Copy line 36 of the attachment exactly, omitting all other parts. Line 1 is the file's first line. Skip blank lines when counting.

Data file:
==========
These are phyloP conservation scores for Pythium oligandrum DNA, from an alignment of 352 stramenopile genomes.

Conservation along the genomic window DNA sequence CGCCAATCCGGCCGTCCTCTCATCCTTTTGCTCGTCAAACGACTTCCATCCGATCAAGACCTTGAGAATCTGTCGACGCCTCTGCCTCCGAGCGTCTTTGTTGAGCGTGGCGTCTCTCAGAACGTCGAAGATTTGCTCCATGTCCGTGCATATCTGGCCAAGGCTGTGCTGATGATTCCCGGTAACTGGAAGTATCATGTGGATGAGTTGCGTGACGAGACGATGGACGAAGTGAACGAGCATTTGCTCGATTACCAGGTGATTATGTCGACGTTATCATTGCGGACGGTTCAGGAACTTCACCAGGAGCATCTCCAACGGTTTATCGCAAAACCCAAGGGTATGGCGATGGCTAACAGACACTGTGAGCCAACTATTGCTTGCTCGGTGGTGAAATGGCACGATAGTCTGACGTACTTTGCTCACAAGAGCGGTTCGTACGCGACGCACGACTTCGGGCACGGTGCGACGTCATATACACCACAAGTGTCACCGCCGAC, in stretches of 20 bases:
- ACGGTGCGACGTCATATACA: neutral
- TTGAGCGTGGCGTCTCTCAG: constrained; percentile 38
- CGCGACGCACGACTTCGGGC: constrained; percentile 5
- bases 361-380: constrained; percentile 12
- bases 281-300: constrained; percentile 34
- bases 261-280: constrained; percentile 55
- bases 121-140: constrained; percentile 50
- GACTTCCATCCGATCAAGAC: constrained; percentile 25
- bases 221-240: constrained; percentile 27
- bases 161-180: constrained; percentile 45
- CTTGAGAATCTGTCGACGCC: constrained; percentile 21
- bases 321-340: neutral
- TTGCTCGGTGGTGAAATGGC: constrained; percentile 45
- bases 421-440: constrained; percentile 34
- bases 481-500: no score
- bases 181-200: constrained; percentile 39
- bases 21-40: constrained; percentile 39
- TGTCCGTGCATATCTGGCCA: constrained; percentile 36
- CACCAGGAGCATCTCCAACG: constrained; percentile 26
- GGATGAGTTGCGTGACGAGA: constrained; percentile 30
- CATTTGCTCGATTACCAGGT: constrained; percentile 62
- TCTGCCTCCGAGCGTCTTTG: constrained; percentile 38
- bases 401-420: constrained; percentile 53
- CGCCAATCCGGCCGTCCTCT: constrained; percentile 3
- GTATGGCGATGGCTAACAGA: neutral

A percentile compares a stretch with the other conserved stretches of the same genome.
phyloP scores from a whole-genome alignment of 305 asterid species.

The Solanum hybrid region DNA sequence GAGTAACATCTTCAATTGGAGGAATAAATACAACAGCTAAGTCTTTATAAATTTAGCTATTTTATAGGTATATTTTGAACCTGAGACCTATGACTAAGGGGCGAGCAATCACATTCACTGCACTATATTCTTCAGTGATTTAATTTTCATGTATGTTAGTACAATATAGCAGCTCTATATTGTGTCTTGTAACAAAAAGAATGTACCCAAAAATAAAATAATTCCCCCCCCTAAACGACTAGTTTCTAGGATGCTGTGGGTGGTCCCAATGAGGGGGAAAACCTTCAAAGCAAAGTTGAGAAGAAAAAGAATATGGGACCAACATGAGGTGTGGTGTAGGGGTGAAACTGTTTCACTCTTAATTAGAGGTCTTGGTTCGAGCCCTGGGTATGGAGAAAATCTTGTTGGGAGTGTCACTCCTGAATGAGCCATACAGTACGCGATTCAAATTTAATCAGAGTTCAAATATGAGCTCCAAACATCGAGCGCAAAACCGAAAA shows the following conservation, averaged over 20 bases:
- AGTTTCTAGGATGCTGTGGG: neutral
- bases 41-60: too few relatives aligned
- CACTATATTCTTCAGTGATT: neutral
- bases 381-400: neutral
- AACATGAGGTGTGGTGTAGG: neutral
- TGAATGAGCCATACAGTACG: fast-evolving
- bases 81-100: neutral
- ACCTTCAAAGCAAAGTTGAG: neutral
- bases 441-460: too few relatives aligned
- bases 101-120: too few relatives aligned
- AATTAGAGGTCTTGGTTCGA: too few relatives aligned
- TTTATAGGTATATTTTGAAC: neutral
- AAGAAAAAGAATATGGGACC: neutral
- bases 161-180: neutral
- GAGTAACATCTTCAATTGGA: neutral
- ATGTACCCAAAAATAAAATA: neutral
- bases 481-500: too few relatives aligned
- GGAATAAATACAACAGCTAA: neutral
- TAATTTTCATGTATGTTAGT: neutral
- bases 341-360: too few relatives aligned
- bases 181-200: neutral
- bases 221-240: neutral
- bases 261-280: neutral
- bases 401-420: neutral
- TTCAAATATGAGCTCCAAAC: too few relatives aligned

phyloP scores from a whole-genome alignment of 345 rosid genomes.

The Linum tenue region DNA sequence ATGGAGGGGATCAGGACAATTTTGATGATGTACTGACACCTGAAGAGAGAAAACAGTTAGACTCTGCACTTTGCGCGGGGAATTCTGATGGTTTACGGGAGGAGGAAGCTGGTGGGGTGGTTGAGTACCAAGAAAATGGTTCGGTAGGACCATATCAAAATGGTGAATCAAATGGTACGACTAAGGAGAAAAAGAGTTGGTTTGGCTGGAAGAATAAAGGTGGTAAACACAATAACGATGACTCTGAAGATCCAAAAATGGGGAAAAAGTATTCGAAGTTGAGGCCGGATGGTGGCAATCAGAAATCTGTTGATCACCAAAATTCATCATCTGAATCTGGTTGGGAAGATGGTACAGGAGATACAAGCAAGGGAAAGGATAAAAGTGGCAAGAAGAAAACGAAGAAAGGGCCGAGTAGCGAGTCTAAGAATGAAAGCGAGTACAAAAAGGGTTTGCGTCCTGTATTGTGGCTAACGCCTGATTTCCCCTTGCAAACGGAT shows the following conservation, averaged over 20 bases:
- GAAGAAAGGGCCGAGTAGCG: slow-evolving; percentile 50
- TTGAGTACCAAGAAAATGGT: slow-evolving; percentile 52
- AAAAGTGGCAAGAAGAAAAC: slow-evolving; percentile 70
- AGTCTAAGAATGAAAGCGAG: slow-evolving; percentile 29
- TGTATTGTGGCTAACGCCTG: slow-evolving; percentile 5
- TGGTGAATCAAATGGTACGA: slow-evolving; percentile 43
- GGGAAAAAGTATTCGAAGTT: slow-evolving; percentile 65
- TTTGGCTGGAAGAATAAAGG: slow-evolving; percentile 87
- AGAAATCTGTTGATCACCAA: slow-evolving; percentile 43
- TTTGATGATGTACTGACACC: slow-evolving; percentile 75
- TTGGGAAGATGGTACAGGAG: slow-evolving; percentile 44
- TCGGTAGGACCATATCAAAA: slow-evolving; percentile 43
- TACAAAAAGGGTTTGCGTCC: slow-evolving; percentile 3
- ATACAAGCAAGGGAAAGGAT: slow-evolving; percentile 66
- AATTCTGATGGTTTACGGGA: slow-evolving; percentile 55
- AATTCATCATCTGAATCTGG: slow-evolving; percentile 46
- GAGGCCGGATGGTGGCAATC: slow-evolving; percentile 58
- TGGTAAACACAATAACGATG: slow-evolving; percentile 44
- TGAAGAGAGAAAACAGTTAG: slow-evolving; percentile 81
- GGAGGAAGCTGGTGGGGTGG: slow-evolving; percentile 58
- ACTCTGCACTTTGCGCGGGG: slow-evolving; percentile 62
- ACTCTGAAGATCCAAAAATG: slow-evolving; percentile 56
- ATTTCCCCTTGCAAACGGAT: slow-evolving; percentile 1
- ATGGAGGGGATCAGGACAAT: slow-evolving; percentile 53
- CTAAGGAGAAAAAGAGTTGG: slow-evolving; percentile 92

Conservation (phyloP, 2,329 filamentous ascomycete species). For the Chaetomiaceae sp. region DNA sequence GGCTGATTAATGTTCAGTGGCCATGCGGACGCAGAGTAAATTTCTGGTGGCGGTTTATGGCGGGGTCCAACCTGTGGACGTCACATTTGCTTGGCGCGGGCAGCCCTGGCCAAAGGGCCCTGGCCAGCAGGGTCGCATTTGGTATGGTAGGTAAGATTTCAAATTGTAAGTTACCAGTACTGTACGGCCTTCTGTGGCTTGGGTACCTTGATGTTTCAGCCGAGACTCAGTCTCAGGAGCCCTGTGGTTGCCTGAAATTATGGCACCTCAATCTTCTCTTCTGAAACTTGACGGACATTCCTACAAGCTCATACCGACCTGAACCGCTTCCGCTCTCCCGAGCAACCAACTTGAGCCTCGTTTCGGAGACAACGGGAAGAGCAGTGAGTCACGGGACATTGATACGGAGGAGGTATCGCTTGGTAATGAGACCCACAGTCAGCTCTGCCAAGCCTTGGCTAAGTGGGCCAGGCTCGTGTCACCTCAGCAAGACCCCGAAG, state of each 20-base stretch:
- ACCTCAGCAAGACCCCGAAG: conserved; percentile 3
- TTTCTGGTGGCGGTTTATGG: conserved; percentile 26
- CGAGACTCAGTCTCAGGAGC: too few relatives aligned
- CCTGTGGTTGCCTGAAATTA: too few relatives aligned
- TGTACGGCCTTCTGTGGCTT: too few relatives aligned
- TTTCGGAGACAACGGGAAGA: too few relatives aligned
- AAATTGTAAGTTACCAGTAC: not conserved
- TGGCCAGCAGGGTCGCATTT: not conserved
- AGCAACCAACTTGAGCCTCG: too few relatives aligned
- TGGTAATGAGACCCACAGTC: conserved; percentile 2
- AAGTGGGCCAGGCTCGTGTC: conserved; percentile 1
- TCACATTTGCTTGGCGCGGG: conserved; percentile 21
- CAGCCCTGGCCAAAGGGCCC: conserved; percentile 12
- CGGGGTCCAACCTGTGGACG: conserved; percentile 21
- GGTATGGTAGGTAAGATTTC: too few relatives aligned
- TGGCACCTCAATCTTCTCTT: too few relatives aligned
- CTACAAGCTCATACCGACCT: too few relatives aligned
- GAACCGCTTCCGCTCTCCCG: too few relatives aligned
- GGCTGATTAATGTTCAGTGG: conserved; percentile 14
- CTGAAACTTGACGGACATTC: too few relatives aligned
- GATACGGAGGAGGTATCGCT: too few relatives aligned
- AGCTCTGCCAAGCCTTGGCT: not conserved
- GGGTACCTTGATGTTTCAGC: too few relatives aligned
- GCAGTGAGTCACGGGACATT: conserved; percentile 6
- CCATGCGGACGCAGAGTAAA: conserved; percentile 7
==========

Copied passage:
- TGAATGAGCCATACAGTACG: fast-evolving